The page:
Get your drift on, but be prepared

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For the past four years I’ve fished the Sacramento River in Redding from shore, hooking rainbows on the edges and watching drift boats glide down fishy runs and hook up consistently. I finally had enough of grinding out a few fish while the dudes in the boats watched their rods bend with massive resident rainbows.

I like fishing from shore and will do it in the future, but I had to see what it is like out there.

Recently, I went out with Chris Parsons from The Fly Shop on my first ever drift boat trip. I hesitate to say it was worth the wait, because if I hadn’t waited so long I could have written this years ago.

Anyway, we got into some great fish even though it was only a half day trip. If you are pondering your first, or another drift trip, there are a few things to keep in mind:

1. Keep expectations reasonable. Fishing is fishing, and even if the Lower Sac is a year-round fishery with two-plus foot rainbows, that doesn’t mean you are guaranteed a 15-20 fish day. Those do happen, but just because you hired a guide doesn’t mean you paid for fish.

2. Listen to the guide. Nymphing from a boat is very different than fishing from shore. You stay in the strike zone much longer, but the cast to get your fly there is different. So is the mending and handling surface line. Be prepared to do some re-learning and you’ll be rewarded.

3. Lock in. Since you are floating with the current, pay attention and be ready for epic staring contests with your indicator. When wade fishing, by the time your rig gets down to the fish, it’s there for a matter of seconds before it starts to lift out. In a drift boat, your nymphing rig will stay down and be in the face of plenty of trout. Be ready and expect hits. If you want to look at the trees, houses, other boats, or update your Facebook status, do it when the guide is rowing up river to put you back through the run. Otherwise, don’t take your eyes off the indicator and once it dives, strike.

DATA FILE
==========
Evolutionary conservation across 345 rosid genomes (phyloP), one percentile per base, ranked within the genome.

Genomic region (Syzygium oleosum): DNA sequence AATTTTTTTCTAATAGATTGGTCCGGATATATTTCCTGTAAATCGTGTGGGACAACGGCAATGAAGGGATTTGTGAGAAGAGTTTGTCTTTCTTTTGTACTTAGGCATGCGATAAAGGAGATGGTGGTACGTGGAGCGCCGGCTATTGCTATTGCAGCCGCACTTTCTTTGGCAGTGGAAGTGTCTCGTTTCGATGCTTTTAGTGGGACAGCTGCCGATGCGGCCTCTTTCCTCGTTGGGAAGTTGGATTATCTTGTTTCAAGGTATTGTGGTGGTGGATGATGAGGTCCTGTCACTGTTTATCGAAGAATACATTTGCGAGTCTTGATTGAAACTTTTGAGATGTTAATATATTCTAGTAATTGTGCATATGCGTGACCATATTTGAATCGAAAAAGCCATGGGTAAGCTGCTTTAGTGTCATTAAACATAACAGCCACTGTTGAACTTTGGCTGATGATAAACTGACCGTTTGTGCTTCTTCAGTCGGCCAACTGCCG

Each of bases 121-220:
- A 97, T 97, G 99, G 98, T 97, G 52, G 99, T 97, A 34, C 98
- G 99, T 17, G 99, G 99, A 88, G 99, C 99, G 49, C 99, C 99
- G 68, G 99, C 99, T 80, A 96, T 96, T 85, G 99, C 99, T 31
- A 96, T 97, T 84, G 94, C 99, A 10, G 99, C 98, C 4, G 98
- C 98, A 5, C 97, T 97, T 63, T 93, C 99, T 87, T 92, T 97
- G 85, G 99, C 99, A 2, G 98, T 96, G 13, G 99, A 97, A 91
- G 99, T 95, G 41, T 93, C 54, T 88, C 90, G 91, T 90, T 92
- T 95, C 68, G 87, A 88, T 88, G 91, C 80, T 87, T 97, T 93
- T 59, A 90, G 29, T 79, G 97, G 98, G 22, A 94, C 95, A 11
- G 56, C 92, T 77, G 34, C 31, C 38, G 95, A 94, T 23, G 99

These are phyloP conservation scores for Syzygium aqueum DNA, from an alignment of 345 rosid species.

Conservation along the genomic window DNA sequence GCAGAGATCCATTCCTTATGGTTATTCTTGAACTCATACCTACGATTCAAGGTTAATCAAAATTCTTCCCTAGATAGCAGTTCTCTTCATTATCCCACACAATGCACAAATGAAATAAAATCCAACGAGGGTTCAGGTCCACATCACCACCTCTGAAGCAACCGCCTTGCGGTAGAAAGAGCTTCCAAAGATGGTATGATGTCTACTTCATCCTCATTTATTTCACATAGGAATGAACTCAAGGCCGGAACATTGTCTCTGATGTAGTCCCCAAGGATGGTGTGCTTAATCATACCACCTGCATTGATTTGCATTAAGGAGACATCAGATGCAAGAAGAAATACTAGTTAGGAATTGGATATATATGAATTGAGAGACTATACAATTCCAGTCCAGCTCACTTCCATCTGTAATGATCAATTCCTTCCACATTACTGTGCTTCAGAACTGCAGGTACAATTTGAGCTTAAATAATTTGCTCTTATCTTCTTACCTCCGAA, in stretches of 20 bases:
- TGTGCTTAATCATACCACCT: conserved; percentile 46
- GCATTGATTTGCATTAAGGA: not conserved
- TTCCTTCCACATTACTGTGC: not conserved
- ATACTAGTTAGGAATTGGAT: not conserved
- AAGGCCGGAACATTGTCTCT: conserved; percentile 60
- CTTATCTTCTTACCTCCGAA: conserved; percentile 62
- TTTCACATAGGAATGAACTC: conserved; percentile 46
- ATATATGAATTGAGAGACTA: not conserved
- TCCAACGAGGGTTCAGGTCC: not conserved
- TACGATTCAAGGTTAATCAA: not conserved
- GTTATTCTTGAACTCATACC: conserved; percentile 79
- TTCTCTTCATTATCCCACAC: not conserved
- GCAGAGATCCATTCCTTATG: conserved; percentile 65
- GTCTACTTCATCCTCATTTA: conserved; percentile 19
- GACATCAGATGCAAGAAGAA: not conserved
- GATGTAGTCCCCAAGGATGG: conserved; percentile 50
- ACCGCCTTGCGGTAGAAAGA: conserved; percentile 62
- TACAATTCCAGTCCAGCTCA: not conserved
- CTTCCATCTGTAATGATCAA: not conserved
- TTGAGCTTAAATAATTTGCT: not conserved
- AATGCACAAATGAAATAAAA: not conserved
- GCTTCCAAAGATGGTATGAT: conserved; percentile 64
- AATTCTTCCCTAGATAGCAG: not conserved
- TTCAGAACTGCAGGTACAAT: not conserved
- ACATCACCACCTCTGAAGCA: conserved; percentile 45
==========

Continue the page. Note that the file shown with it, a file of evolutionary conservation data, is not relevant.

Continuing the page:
4. It’s all about angles. One similarity with wade fishing is the angle of your hook set. Most times if you set upriver, you are taking the nymph out of the mouth of the fish unless the hit is quick and the fish turns as you set. Once hooked up, the current doesn’t work in your favor as it does from shore because you’re floating with it. Slowly transitioning tension from right to left (all depending on what the fish is doing of course) can tire the trout enough to get it in. Pay attention to instructions, especially when fighting big fish because on the Lower Sac has plenty and it would be a shame to lose one because you didn’t listen.

5. Protect the fish. If you are catching and releasing, in any water, it’s important to prevent accidental kills. Trophy shots are awesome, but keep the fish in the water as much as possible. You want to be able to catch fish in the future right? Dead fish don’t spawn. Net it, bring it onboard, remove the hook, put the fish back in the water while you ready the camera, bring it back up for the grip and grin, then let it go.

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